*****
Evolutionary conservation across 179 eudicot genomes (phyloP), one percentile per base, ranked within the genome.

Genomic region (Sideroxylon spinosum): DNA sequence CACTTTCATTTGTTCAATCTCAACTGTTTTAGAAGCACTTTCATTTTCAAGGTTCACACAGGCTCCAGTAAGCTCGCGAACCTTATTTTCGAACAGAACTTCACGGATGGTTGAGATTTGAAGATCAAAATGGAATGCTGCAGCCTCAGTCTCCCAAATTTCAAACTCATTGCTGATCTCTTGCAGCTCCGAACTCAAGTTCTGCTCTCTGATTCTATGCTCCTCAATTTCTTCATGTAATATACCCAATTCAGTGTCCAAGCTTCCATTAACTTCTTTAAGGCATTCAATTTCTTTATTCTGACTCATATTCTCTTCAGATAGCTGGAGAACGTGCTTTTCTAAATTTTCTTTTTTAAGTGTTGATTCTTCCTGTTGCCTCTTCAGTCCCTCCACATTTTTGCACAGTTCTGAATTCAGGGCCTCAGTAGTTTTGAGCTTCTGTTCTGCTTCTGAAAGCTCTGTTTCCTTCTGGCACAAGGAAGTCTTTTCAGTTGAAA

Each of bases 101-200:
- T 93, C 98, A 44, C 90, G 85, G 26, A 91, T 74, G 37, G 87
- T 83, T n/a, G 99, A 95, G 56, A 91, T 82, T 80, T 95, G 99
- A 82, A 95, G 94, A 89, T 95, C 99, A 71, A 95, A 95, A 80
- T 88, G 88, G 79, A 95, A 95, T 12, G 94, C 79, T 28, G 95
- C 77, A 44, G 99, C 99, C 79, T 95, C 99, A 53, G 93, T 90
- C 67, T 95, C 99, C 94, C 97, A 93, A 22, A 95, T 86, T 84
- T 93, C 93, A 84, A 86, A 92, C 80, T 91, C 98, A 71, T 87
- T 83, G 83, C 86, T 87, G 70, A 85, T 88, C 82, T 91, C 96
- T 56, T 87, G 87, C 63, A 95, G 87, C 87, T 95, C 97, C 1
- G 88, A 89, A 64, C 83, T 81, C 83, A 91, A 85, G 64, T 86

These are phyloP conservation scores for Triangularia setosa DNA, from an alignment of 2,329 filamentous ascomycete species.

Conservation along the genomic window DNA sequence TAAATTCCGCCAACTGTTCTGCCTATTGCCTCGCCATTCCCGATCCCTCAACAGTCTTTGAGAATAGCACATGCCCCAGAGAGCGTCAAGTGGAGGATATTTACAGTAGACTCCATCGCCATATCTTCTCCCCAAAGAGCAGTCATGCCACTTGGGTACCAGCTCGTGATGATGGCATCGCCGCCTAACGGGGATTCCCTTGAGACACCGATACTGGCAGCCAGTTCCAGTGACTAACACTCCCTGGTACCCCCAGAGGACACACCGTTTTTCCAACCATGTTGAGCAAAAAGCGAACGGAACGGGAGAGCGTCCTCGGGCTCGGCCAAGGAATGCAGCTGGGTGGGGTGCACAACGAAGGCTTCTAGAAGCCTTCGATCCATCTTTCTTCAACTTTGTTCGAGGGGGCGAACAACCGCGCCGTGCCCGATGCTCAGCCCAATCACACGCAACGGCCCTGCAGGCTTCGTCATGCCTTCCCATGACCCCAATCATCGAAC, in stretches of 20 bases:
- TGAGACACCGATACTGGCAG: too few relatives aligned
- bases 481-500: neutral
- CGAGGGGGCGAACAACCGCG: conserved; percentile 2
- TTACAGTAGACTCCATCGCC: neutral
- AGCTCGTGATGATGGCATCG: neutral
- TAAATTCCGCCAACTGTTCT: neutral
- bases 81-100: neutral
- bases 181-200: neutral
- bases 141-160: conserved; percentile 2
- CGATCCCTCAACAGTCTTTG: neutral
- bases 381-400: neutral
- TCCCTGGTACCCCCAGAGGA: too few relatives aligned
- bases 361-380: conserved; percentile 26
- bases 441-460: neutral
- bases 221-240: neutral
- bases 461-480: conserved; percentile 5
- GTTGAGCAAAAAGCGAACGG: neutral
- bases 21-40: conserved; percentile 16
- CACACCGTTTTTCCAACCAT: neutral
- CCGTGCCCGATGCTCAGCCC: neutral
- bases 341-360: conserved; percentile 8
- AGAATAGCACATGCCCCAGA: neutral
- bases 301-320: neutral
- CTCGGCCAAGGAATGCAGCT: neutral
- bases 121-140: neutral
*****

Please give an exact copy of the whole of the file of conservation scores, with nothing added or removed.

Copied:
Evolutionary conservation across 179 eudicot genomes (phyloP), one percentile per base, ranked within the genome.

Genomic region (Sideroxylon spinosum): DNA sequence CACTTTCATTTGTTCAATCTCAACTGTTTTAGAAGCACTTTCATTTTCAAGGTTCACACAGGCTCCAGTAAGCTCGCGAACCTTATTTTCGAACAGAACTTCACGGATGGTTGAGATTTGAAGATCAAAATGGAATGCTGCAGCCTCAGTCTCCCAAATTTCAAACTCATTGCTGATCTCTTGCAGCTCCGAACTCAAGTTCTGCTCTCTGATTCTATGCTCCTCAATTTCTTCATGTAATATACCCAATTCAGTGTCCAAGCTTCCATTAACTTCTTTAAGGCATTCAATTTCTTTATTCTGACTCATATTCTCTTCAGATAGCTGGAGAACGTGCTTTTCTAAATTTTCTTTTTTAAGTGTTGATTCTTCCTGTTGCCTCTTCAGTCCCTCCACATTTTTGCACAGTTCTGAATTCAGGGCCTCAGTAGTTTTGAGCTTCTGTTCTGCTTCTGAAAGCTCTGTTTCCTTCTGGCACAAGGAAGTCTTTTCAGTTGAAA

Each of bases 101-200:
- T 93, C 98, A 44, C 90, G 85, G 26, A 91, T 74, G 37, G 87
- T 83, T n/a, G 99, A 95, G 56, A 91, T 82, T 80, T 95, G 99
- A 82, A 95, G 94, A 89, T 95, C 99, A 71, A 95, A 95, A 80
- T 88, G 88, G 79, A 95, A 95, T 12, G 94, C 79, T 28, G 95
- C 77, A 44, G 99, C 99, C 79, T 95, C 99, A 53, G 93, T 90
- C 67, T 95, C 99, C 94, C 97, A 93, A 22, A 95, T 86, T 84
- T 93, C 93, A 84, A 86, A 92, C 80, T 91, C 98, A 71, T 87
- T 83, G 83, C 86, T 87, G 70, A 85, T 88, C 82, T 91, C 96
- T 56, T 87, G 87, C 63, A 95, G 87, C 87, T 95, C 97, C 1
- G 88, A 89, A 64, C 83, T 81, C 83, A 91, A 85, G 64, T 86

These are phyloP conservation scores for Triangularia setosa DNA, from an alignment of 2,329 filamentous ascomycete species.

Conservation along the genomic window DNA sequence TAAATTCCGCCAACTGTTCTGCCTATTGCCTCGCCATTCCCGATCCCTCAACAGTCTTTGAGAATAGCACATGCCCCAGAGAGCGTCAAGTGGAGGATATTTACAGTAGACTCCATCGCCATATCTTCTCCCCAAAGAGCAGTCATGCCACTTGGGTACCAGCTCGTGATGATGGCATCGCCGCCTAACGGGGATTCCCTTGAGACACCGATACTGGCAGCCAGTTCCAGTGACTAACACTCCCTGGTACCCCCAGAGGACACACCGTTTTTCCAACCATGTTGAGCAAAAAGCGAACGGAACGGGAGAGCGTCCTCGGGCTCGGCCAAGGAATGCAGCTGGGTGGGGTGCACAACGAAGGCTTCTAGAAGCCTTCGATCCATCTTTCTTCAACTTTGTTCGAGGGGGCGAACAACCGCGCCGTGCCCGATGCTCAGCCCAATCACACGCAACGGCCCTGCAGGCTTCGTCATGCCTTCCCATGACCCCAATCATCGAAC, in stretches of 20 bases:
- TGAGACACCGATACTGGCAG: too few relatives aligned
- bases 481-500: neutral
- CGAGGGGGCGAACAACCGCG: conserved; percentile 2
- TTACAGTAGACTCCATCGCC: neutral
- AGCTCGTGATGATGGCATCG: neutral
- TAAATTCCGCCAACTGTTCT: neutral
- bases 81-100: neutral
- bases 181-200: neutral
- bases 141-160: conserved; percentile 2
- CGATCCCTCAACAGTCTTTG: neutral
- bases 381-400: neutral
- TCCCTGGTACCCCCAGAGGA: too few relatives aligned
- bases 361-380: conserved; percentile 26
- bases 441-460: neutral
- bases 221-240: neutral
- bases 461-480: conserved; percentile 5
- GTTGAGCAAAAAGCGAACGG: neutral
- bases 21-40: conserved; percentile 16
- CACACCGTTTTTCCAACCAT: neutral
- CCGTGCCCGATGCTCAGCCC: neutral
- bases 341-360: conserved; percentile 8
- AGAATAGCACATGCCCCAGA: neutral
- bases 301-320: neutral
- CTCGGCCAAGGAATGCAGCT: neutral
- bases 121-140: neutral